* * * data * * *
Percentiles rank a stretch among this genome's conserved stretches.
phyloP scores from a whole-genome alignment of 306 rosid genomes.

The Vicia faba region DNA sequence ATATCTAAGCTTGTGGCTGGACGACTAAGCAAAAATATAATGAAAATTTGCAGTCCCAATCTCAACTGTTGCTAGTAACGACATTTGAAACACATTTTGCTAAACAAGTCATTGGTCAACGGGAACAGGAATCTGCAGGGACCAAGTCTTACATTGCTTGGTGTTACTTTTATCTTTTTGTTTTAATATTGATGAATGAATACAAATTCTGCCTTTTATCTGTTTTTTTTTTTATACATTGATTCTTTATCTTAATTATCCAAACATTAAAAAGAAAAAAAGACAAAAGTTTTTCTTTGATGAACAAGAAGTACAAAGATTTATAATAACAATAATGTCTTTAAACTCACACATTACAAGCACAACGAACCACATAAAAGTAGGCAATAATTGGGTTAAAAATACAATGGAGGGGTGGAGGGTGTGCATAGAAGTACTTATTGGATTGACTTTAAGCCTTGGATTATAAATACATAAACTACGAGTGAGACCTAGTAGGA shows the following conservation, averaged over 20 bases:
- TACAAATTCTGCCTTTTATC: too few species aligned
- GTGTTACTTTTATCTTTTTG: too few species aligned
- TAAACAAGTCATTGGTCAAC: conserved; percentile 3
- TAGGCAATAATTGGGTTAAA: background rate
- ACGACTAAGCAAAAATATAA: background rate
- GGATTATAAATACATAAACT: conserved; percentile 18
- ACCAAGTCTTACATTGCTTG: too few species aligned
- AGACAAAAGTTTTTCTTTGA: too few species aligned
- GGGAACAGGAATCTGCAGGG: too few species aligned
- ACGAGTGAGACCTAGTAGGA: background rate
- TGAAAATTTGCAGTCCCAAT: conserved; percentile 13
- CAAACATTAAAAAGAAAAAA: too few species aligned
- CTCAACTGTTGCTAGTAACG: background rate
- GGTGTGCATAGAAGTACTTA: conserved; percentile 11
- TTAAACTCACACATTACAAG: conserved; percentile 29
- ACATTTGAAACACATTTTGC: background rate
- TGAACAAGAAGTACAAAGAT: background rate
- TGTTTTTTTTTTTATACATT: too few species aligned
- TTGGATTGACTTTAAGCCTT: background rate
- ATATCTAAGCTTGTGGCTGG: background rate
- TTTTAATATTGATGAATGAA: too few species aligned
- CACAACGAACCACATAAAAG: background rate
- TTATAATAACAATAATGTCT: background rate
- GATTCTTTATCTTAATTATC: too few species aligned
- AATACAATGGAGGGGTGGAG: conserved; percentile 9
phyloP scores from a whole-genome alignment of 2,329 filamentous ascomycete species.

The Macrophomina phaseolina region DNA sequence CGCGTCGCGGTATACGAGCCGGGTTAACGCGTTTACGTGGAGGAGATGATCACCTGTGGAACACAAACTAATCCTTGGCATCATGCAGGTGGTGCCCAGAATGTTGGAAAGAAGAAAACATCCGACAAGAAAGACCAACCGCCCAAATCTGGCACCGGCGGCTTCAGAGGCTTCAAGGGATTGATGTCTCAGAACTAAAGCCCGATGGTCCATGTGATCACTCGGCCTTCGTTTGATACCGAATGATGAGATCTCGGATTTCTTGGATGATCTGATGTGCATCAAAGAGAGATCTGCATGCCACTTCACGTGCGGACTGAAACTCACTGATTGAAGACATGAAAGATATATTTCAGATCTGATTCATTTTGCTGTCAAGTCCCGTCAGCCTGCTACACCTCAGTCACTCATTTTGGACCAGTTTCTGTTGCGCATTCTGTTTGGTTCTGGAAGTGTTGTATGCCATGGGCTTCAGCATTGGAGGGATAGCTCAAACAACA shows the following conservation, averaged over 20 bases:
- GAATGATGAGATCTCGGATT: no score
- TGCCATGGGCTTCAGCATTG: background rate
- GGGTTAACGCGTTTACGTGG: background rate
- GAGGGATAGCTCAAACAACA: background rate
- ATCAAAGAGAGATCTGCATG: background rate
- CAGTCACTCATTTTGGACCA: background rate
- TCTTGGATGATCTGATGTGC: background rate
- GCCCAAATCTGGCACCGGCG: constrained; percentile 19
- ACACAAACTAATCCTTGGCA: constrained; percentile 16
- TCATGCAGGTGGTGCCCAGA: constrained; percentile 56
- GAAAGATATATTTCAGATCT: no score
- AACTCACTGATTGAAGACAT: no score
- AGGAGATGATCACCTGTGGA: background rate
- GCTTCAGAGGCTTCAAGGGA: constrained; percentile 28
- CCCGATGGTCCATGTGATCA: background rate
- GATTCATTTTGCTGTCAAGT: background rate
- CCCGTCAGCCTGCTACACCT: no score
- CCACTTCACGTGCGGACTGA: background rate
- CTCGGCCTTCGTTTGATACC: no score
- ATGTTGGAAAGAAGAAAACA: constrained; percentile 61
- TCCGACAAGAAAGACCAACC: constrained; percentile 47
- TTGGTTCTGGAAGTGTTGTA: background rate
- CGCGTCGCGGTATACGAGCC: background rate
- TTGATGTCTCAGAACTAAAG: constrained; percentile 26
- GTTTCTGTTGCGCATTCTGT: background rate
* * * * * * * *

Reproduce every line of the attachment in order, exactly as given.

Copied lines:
Percentiles rank a stretch among this genome's conserved stretches.
phyloP scores from a whole-genome alignment of 306 rosid genomes.

The Vicia faba region DNA sequence ATATCTAAGCTTGTGGCTGGACGACTAAGCAAAAATATAATGAAAATTTGCAGTCCCAATCTCAACTGTTGCTAGTAACGACATTTGAAACACATTTTGCTAAACAAGTCATTGGTCAACGGGAACAGGAATCTGCAGGGACCAAGTCTTACATTGCTTGGTGTTACTTTTATCTTTTTGTTTTAATATTGATGAATGAATACAAATTCTGCCTTTTATCTGTTTTTTTTTTTATACATTGATTCTTTATCTTAATTATCCAAACATTAAAAAGAAAAAAAGACAAAAGTTTTTCTTTGATGAACAAGAAGTACAAAGATTTATAATAACAATAATGTCTTTAAACTCACACATTACAAGCACAACGAACCACATAAAAGTAGGCAATAATTGGGTTAAAAATACAATGGAGGGGTGGAGGGTGTGCATAGAAGTACTTATTGGATTGACTTTAAGCCTTGGATTATAAATACATAAACTACGAGTGAGACCTAGTAGGA shows the following conservation, averaged over 20 bases:
- TACAAATTCTGCCTTTTATC: too few species aligned
- GTGTTACTTTTATCTTTTTG: too few species aligned
- TAAACAAGTCATTGGTCAAC: conserved; percentile 3
- TAGGCAATAATTGGGTTAAA: background rate
- ACGACTAAGCAAAAATATAA: background rate
- GGATTATAAATACATAAACT: conserved; percentile 18
- ACCAAGTCTTACATTGCTTG: too few species aligned
- AGACAAAAGTTTTTCTTTGA: too few species aligned
- GGGAACAGGAATCTGCAGGG: too few species aligned
- ACGAGTGAGACCTAGTAGGA: background rate
- TGAAAATTTGCAGTCCCAAT: conserved; percentile 13
- CAAACATTAAAAAGAAAAAA: too few species aligned
- CTCAACTGTTGCTAGTAACG: background rate
- GGTGTGCATAGAAGTACTTA: conserved; percentile 11
- TTAAACTCACACATTACAAG: conserved; percentile 29
- ACATTTGAAACACATTTTGC: background rate
- TGAACAAGAAGTACAAAGAT: background rate
- TGTTTTTTTTTTTATACATT: too few species aligned
- TTGGATTGACTTTAAGCCTT: background rate
- ATATCTAAGCTTGTGGCTGG: background rate
- TTTTAATATTGATGAATGAA: too few species aligned
- CACAACGAACCACATAAAAG: background rate
- TTATAATAACAATAATGTCT: background rate
- GATTCTTTATCTTAATTATC: too few species aligned
- AATACAATGGAGGGGTGGAG: conserved; percentile 9
phyloP scores from a whole-genome alignment of 2,329 filamentous ascomycete species.

The Macrophomina phaseolina region DNA sequence CGCGTCGCGGTATACGAGCCGGGTTAACGCGTTTACGTGGAGGAGATGATCACCTGTGGAACACAAACTAATCCTTGGCATCATGCAGGTGGTGCCCAGAATGTTGGAAAGAAGAAAACATCCGACAAGAAAGACCAACCGCCCAAATCTGGCACCGGCGGCTTCAGAGGCTTCAAGGGATTGATGTCTCAGAACTAAAGCCCGATGGTCCATGTGATCACTCGGCCTTCGTTTGATACCGAATGATGAGATCTCGGATTTCTTGGATGATCTGATGTGCATCAAAGAGAGATCTGCATGCCACTTCACGTGCGGACTGAAACTCACTGATTGAAGACATGAAAGATATATTTCAGATCTGATTCATTTTGCTGTCAAGTCCCGTCAGCCTGCTACACCTCAGTCACTCATTTTGGACCAGTTTCTGTTGCGCATTCTGTTTGGTTCTGGAAGTGTTGTATGCCATGGGCTTCAGCATTGGAGGGATAGCTCAAACAACA shows the following conservation, averaged over 20 bases:
- GAATGATGAGATCTCGGATT: no score
- TGCCATGGGCTTCAGCATTG: background rate
- GGGTTAACGCGTTTACGTGG: background rate
- GAGGGATAGCTCAAACAACA: background rate
- ATCAAAGAGAGATCTGCATG: background rate
- CAGTCACTCATTTTGGACCA: background rate
- TCTTGGATGATCTGATGTGC: background rate
- GCCCAAATCTGGCACCGGCG: constrained; percentile 19
- ACACAAACTAATCCTTGGCA: constrained; percentile 16
- TCATGCAGGTGGTGCCCAGA: constrained; percentile 56
- GAAAGATATATTTCAGATCT: no score
- AACTCACTGATTGAAGACAT: no score
- AGGAGATGATCACCTGTGGA: background rate
- GCTTCAGAGGCTTCAAGGGA: constrained; percentile 28
- CCCGATGGTCCATGTGATCA: background rate
- GATTCATTTTGCTGTCAAGT: background rate
- CCCGTCAGCCTGCTACACCT: no score
- CCACTTCACGTGCGGACTGA: background rate
- CTCGGCCTTCGTTTGATACC: no score
- ATGTTGGAAAGAAGAAAACA: constrained; percentile 61
- TCCGACAAGAAAGACCAACC: constrained; percentile 47
- TTGGTTCTGGAAGTGTTGTA: background rate
- CGCGTCGCGGTATACGAGCC: background rate
- TTGATGTCTCAGAACTAAAG: constrained; percentile 26
- GTTTCTGTTGCGCATTCTGT: background rate